Adelaidean - News from the University of Adelaide The University of Adelaide Australia
July 2005 Issue
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Medical students' rural life the right prescription


The Spencer Gulf Rural Health School (SGRHS) should top the priority list of medical students approaching their fifth year.

This much is the message relayed by current students in the program who believe they have been afforded opportunities not readily available in the city.

Despite coming from the city, student Thuy Pham said the experience working in a rural community has been invaluable.

"I have gained immeasurably being away from the city. There are only 17 students in our program and we have had to think on our feet, sometimes see patients on our own, identify what is wrong, take notes and then share them with the doctor. It's been a fabulous learning curve," she says.

Established in 2001, the SGRHS is a joint venture between the University of Adelaide and the University of South Australia. It is a multidisciplinary entity funded by the Commonwealth Department of Health and Ageing which brings together a University Department of Rural Health (UDRH) and a Rural Clinical School (RCS) as a single operational unit.

Based in Whyalla, it operates from two campuses: one at the University of South Australia and the other at the Whyalla Hospital.

The School also supports a number of Learning Centres throughout the region including Port Augusta, Booleroo Centre, Port Pirie, Minlaton, Maitland, Port Lincoln, Clare and Kadina. These Learning Centres are equipped with dedicated student facilities including student accommodation, study areas, libraries and up-to-date information technology.

The SGRHS comprises a multidisciplinary team of highly trained and experienced health professionals and key support staff.

Staff have a range of backgrounds including health disciplines (medicine, nursing, pharmacy, mental health, podiatry), administration, business and finance, public service, education, clerical and information technology.

The purpose of the SGRHS is to "conduct education and research to improve the health of rural and remote communities".

It does this by providing quality placements for undergraduate and postgraduate students; by assisting in the planning and establishment of effective models of health service delivery; by conducting research and evaluation to improve the health of rural South Australians; and by providing education, training and support to existing health professionals in the region.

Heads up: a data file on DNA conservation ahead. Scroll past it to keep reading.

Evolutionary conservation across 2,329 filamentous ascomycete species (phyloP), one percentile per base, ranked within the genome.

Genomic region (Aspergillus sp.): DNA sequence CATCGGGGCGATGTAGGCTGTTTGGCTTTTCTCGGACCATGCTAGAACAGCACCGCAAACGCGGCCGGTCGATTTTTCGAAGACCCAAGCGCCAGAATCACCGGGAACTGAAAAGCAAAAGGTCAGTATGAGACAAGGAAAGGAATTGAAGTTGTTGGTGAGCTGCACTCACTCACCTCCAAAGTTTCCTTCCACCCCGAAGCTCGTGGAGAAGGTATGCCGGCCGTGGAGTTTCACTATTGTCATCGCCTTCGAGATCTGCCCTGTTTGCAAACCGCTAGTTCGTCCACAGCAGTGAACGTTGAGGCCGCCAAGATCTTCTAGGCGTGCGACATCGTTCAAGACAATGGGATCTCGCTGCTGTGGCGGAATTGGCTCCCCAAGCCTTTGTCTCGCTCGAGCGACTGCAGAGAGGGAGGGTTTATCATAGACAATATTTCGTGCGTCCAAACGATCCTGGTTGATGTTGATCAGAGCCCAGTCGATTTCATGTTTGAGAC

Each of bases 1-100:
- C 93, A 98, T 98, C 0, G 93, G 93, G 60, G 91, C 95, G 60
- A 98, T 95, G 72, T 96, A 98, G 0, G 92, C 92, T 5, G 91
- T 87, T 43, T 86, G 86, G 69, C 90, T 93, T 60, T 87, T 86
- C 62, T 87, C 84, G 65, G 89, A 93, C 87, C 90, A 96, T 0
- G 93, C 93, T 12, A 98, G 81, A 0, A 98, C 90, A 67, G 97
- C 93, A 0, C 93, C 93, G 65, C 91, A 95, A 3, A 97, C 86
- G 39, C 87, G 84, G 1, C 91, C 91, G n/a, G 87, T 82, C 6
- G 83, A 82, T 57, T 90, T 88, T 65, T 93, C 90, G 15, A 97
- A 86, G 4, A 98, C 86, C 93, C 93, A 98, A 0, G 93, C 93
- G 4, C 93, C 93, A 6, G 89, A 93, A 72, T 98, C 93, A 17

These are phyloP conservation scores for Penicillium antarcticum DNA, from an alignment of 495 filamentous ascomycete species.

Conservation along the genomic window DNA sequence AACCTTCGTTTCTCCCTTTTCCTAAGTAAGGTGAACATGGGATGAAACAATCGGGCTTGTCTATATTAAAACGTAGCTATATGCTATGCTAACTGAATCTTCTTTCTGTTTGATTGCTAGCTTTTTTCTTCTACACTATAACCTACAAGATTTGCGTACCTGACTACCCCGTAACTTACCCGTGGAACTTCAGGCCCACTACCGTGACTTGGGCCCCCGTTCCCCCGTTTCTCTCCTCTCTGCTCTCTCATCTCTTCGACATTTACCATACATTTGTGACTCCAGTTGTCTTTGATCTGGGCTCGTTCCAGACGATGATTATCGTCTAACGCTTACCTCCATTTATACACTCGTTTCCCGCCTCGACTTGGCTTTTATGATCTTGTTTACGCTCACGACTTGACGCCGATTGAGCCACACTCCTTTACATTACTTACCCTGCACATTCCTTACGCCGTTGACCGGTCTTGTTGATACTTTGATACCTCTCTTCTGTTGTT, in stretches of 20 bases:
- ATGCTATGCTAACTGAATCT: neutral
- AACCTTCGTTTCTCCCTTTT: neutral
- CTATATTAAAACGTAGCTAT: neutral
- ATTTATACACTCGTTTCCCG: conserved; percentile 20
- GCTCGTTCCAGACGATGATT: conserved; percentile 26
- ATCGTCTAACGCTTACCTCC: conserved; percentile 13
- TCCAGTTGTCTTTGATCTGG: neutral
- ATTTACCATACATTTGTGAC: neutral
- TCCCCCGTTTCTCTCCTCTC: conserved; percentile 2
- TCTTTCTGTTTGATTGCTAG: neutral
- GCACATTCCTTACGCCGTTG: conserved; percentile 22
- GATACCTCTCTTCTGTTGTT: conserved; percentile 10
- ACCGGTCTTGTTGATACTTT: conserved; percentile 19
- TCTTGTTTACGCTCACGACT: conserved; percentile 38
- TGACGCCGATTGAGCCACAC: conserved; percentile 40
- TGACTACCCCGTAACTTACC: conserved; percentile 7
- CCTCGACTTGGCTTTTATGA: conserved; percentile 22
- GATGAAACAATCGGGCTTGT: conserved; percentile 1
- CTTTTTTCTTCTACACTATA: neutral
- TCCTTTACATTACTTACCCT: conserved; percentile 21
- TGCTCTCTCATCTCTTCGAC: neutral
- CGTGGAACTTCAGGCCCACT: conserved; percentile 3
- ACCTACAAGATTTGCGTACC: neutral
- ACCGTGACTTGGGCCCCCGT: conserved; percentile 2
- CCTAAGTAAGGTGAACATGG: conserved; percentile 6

From her new base in Whyalla, Thuy said her friends could not understand why she would want to leave Adelaide.

"I am now at a point of even considering practising in a rural area when I graduate. As for the shops and malls, the Internet takes care of that," she said.

In echoing Thuy's comments, fellow student Michael Findlay said he was able to build up his clinical skills.

"One of my goals is to work in Africa, perhaps Uganda or Sudan, which would allow me to use my skills obtained in a rural setting," he said.

Melbourne-trained Dr Jonathan Newbury, an Associate Professor with the Spencer Gulf Rural Health School, says the rural health school provides for excellent training.

"The students are seeing up close an experienced practitioner, or a surgeon. They are with the surgeon in the operating theatre and this kind of experience is invaluable. In the city, there are too many students for this to happen," he said.

He adds the students obtain grassroots clinical medicine skills and knowledge in the country.

"We also have a great bunch of students. They are aware of the challenges ahead, I have complete confidence in them and believe they'll do well in the medical profession," he said.

Now in his sixth year, Nick Frost was based in Whyalla last year and found the placement rewarding both professionally and personally.

"Due to the nature of smaller communities, we came to consider those we worked with as friends, not simply tutors. And as such, we gained an enormous amount both in and outside of work," Nick said.

"Clinically, we had one-on-one exposure to both patients and tutors - something that happens a lot less in the city due to the constraint of numbers."

Story by Howard Salkow

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Medical students (from left) Erin Bird, Alicia Robertson, Mick Findlay, Chloe O’Day and Phillipa Mason
Photo by Sam Wundke, courtesy of The Sunday Mail

Medical students (from left) Erin Bird, Alicia Robertson, Mick Findlay, Chloe O'Day and Phillipa Mason
Photo by Sam Wundke, courtesy of The Sunday Mail

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